Colliers experts respond to announcements emerging from the COP26 conference
Accountability and transparency will be key to advancing investment in sustainable retrofitting solutions in commercial real estate says Colliers’ finance experts.
At today’s UN Conference on Climate Change Chancellor Rishi Sunak announced an intention to mandate UK financial institutions and listed companies to produce net zero “transition plans” by 2023, for decarbonisation by 2025. He also said a taskforce is to be established to develop a “gold standard” of reporting by 2022.
Also agreed by the UK and US at the summit was support for a ‘Climate Investment Funds’ Capital Markets Mechanism’ for investment in clean energy in developing countries. While former Bank of England Governor Mark Carney, now UN special envoy for climate action and finance announced that up to £100 trillion could be released by a coalition 450 banks to help economies transition to net zero.
In a recent research paper Colliers estimated that across Europe some €7 trillion of investment is needed to bring commercial real estate in line with current sustainability frameworks, with £600 billion required in the UK alone.
However many investors will not have the funds available to carry out these major projects and failure to do so will leave them with ‘stranded’ assets no one will want to occupy, curtailing cashflow and driving down valuations.
Adrian Rowland, director in Colliers’ Debt Advisory team said: “Banks will have a role to play in providing investors with the cash to carry out retrofitting works. We have seen a growing number of lenders offering ‘green loans’ or sustainability-linked loans aimed at the consumer market for mortgages or electric car purchases, and increasingly a greater emphasis on lending to the commercial real estate sector.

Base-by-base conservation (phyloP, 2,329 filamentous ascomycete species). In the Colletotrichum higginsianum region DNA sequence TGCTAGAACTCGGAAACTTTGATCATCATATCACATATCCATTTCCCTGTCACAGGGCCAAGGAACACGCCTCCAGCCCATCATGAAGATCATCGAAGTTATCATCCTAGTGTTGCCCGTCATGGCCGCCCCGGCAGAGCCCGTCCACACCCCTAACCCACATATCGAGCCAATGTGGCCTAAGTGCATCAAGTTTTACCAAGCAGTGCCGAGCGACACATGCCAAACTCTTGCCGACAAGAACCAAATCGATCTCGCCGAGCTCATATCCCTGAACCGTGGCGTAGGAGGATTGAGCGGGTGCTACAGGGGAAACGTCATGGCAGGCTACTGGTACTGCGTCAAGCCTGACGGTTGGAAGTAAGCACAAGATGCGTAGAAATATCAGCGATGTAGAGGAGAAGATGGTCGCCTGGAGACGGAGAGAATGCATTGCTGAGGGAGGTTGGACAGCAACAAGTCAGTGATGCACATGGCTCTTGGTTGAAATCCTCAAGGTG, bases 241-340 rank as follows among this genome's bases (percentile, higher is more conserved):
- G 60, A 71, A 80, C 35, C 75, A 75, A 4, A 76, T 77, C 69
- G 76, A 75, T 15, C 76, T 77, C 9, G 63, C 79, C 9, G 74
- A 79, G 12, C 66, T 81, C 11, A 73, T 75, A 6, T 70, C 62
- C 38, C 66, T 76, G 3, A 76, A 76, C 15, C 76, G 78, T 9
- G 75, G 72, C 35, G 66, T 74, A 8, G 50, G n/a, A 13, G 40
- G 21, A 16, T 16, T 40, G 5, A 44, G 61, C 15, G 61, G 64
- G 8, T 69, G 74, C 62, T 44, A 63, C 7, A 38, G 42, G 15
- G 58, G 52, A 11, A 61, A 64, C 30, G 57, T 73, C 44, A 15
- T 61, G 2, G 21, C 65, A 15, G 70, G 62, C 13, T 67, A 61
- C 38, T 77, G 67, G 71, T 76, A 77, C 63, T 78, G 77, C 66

“While much of the headline announcements have been focused on funding net zero targets in developing countries, we expect a flurry of announcements to follow by lenders around the globe increasing availability and accessibility to green funding, to capitalise on this huge demand once commercial real estate investors understand their ESG responsibilities.
“But we also expect lenders to impose strict criteria on what will qualify as a green project and that will benefit from a discount to the standard lending rate. However, the sustainability angle will be up for constant scrutiny with additional reporting responsibilities imposed on the borrower. Failure to meet these requirements could result in the removal of pricing benefits and potential cost penalties, to avoid ‘greenwashing’ claims against both the borrower and lender.”
Sara Duncan, Head of Valuations & Advisory at the firm added: “To support green lending valuers need access to good quality ESG data on transactions such as building specification, occupational activity, energy performance and other features that may impact on liquidity and pricing. At present there is no standard market approach to collecting, storing and disseminating such ESG data.
“With a huge range of debt providers advocating for change this year, we could be at the tipping point of defining agreed framework of measurable standards. We are supporting our clients to ‘opt in’ to open data and reporting consistency. Transparency is the key to identifying the true value of sustainability investment.”